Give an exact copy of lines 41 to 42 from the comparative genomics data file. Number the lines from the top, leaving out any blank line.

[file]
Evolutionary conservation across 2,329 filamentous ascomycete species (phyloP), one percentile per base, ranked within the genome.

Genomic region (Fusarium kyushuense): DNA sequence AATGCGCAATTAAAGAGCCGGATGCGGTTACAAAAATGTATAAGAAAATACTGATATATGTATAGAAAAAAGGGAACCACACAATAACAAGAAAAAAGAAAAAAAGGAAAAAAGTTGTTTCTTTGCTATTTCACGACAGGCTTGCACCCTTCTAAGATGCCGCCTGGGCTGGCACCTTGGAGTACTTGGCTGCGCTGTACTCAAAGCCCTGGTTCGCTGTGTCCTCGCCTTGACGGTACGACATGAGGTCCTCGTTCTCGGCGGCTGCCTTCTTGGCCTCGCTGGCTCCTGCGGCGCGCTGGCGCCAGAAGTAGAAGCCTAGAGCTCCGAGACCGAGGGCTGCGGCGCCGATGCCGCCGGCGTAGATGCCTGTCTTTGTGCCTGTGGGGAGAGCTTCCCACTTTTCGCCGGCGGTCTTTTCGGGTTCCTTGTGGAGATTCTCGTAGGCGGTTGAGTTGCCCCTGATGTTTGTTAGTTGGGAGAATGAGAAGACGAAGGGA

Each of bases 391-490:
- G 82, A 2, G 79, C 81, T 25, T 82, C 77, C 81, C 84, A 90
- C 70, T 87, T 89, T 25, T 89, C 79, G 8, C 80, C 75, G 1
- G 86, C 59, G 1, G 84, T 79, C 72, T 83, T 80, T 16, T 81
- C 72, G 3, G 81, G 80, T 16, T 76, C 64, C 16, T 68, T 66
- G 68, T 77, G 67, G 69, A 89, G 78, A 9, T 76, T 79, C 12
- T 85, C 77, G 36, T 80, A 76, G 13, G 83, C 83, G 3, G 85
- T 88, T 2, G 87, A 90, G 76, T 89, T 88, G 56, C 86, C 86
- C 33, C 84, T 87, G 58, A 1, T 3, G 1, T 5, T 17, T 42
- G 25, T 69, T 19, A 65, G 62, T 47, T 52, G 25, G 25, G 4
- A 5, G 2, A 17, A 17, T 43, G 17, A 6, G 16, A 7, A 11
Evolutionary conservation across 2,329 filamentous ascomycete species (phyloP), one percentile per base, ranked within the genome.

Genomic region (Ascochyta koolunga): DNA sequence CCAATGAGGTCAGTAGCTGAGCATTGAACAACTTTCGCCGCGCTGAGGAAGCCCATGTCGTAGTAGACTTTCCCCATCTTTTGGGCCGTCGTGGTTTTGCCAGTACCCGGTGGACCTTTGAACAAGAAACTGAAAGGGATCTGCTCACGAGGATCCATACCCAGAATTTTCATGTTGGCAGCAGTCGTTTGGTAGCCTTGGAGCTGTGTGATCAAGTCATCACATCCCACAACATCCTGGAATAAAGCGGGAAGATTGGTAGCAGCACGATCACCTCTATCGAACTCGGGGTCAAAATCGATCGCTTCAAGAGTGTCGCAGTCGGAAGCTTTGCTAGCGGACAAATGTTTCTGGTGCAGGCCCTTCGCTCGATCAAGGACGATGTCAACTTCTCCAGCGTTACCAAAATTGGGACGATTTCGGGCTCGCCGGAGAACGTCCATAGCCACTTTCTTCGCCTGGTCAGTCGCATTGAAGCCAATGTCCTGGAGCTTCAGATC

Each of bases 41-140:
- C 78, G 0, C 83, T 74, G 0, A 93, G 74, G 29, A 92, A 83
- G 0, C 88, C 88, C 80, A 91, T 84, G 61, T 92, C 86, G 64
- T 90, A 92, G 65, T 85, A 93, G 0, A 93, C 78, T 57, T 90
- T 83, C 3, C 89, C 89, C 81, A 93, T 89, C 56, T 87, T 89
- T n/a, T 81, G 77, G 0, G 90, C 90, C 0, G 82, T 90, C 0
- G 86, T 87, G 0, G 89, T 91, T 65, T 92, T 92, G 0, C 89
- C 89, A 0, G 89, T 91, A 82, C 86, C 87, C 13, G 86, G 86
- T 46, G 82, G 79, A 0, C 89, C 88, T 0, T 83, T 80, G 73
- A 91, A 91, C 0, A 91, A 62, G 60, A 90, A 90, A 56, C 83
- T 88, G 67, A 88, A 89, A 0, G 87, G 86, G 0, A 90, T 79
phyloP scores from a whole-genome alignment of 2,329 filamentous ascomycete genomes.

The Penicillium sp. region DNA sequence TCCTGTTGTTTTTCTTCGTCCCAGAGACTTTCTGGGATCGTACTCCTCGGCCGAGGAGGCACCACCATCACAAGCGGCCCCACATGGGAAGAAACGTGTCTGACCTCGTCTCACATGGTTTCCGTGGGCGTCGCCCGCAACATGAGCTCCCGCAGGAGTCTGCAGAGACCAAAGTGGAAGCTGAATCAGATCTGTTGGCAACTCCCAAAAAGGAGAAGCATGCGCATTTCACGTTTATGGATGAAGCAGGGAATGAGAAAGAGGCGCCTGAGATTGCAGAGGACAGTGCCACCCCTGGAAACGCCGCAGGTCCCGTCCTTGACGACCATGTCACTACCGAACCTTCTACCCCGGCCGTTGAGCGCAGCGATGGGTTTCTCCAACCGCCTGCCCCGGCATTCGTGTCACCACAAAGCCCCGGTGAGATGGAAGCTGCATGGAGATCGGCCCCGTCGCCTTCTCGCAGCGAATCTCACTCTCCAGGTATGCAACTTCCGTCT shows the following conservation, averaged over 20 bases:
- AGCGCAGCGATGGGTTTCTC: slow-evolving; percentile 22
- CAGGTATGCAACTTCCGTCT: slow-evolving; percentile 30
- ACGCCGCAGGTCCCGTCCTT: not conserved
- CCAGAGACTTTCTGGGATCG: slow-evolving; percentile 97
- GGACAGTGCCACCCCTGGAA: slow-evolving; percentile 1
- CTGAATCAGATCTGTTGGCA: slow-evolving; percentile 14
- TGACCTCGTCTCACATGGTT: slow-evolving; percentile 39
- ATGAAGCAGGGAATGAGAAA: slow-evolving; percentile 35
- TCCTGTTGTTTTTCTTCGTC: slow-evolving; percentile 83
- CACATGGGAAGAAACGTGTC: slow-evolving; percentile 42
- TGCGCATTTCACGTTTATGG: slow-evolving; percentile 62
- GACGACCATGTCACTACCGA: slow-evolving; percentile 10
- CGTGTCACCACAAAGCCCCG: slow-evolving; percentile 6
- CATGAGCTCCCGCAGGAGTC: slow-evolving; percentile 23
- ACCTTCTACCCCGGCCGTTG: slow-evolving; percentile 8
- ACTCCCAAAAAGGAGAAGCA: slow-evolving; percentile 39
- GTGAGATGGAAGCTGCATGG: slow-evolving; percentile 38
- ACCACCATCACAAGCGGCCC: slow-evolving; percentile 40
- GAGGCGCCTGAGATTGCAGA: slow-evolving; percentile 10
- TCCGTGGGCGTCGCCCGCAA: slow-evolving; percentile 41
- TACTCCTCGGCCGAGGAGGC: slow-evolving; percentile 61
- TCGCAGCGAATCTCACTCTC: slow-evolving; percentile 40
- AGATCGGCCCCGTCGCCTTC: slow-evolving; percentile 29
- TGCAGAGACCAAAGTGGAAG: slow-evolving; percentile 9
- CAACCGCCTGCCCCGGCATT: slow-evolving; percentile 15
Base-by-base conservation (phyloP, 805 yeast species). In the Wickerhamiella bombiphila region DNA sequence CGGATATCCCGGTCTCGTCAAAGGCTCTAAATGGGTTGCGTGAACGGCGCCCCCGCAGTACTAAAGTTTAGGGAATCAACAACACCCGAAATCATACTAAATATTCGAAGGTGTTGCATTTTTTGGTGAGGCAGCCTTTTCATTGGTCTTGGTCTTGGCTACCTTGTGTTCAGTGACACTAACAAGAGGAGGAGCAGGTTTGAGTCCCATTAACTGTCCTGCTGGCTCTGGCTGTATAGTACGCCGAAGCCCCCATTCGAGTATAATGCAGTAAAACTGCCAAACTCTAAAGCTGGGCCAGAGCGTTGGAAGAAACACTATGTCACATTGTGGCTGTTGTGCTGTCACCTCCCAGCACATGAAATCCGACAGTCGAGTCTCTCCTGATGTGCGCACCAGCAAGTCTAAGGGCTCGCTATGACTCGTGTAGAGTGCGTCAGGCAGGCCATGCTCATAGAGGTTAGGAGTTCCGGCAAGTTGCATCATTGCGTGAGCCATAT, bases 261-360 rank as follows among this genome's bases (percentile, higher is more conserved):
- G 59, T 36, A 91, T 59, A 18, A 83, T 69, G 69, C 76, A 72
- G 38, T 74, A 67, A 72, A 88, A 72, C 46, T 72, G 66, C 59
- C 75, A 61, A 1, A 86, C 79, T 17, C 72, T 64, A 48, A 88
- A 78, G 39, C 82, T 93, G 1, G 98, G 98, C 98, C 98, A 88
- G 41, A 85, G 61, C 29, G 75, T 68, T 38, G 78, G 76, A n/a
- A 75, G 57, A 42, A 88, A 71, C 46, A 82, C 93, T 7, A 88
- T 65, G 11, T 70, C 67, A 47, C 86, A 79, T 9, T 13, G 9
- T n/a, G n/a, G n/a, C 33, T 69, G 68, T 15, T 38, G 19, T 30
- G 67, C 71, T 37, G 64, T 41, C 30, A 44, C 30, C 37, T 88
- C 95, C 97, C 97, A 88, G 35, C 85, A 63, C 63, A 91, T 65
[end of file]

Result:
- CGTGTCACCACAAAGCCCCG: slow-evolving; percentile 6
- CATGAGCTCCCGCAGGAGTC: slow-evolving; percentile 23